2001-Wed Mar 29 13:13:38 EDT 2017
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There are lots of decisions to make when planning a backyard pond: the size, the location, the landscaping. But before you go too far, don't forget the most important question: Who's going to live there?
Whether you're interested in keeping ornamental fish or attracting wildlife — or are hoping to do a little of both — you need to think ahead about the needs of these creatures.
Any backyard pond will need access to electricity. You may be able to do without filtration if you're not going to have fish, but you'll still need a pump for a water feature like a waterfall or fountain. Even for native wildlife, you can't just dig a hole and fill it — the water needs to be in motion. "Natural bodies of water do have a flow," says David Mizejewski of the National Wildlife Federation. "Even something that doesn't look like it's moving, like a marsh, has a flow of water."
A moving water feature helps with aeration, and if you live in a cold climate it will also keep the surface of the pond from freezing over completely in the winter. Both are important for maintaining water quality.
Any pond should also be big enough not to freeze solid. "Even for amphibians you want to make sure it's deep enough not to freeze all the way to the bottom," says Mizejewski. Frogs will hibernate in the litter at the bottom of a pond, and with the exception of the wood frog, they can't tolerate freezing.
Goldfish and koi — those large ornamental carp beloved in Asia — are related, but have some differences that may surprise you.
It's more difficult to keep aquatic plants with koi, which tend to dig around and disturb roots. Goldfish are much more plant-friendly, and plants are important in a pond for more than aesthetics. "Plants help filter and clean the water and shade it so you don't get algae blooms," says Mizejewski. The result is that with koi, more sophisticated water-filtration systems are usually necessary.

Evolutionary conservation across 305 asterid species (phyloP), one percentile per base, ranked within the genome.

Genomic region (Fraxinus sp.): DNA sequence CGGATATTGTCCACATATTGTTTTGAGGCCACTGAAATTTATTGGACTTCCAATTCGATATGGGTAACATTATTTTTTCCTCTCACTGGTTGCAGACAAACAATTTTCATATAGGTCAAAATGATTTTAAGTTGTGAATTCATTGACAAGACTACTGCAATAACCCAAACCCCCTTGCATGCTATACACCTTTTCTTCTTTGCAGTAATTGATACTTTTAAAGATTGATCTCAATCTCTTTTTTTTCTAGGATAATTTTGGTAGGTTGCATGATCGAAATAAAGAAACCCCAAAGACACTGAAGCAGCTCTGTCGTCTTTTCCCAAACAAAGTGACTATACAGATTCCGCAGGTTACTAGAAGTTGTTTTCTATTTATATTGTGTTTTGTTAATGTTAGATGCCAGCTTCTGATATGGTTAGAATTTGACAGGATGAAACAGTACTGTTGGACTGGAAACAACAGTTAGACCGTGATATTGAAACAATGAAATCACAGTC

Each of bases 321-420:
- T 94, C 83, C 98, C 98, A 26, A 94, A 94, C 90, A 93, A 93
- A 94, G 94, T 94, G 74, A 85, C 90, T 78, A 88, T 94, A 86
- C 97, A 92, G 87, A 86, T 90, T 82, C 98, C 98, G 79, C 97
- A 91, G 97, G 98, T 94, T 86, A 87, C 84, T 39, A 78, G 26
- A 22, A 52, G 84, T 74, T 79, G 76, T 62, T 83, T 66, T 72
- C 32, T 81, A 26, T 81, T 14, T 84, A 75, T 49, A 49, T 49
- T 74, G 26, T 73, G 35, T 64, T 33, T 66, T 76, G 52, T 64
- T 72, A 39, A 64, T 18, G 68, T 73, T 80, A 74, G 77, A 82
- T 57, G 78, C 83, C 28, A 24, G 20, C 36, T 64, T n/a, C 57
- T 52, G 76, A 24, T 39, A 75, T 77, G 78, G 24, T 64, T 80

Another difference is that goldfish will stop growing before they get too big. "They'll grow to fit their environment," says Jon Sander of Lilypons Water Gardens in Maryland. Koi, in contrast, keep growing all their lives, so unless you have a large pond, you'll need to have a plan for when they get too big. (For this reason, Lilypons has a "retirement pond" where people can return their fish if necessary.)
Fancy varieties of goldfish will generally do fine in a well-kept pond, says Sander, with one warning: They're more vulnerable to predators. Even in a city, your pond may attract raccoons, fish-eating birds like herons, and even snakes. "The more bulbous, less-streamlined fish are going to be easier to catch because they can't swim as fast." So if you go beyond the basic model of goldfish, make sure to provide plenty of hiding places.
If you're hoping to attract native wildlife like frogs and turtles to your pond, they'll need a way to get in and out of the water. When building a new pond, you can incorporate that into the basic design. "Create a shallow graded shoreline, so animals can get in and out," says Sander.
An existing pond may not have this feature, but you can place plants around the edges to provide access routes. "Even better, have some kind of branch or log that sits on the shore and extends down into the water so animals can climb in and out that way," says Mizejewski.
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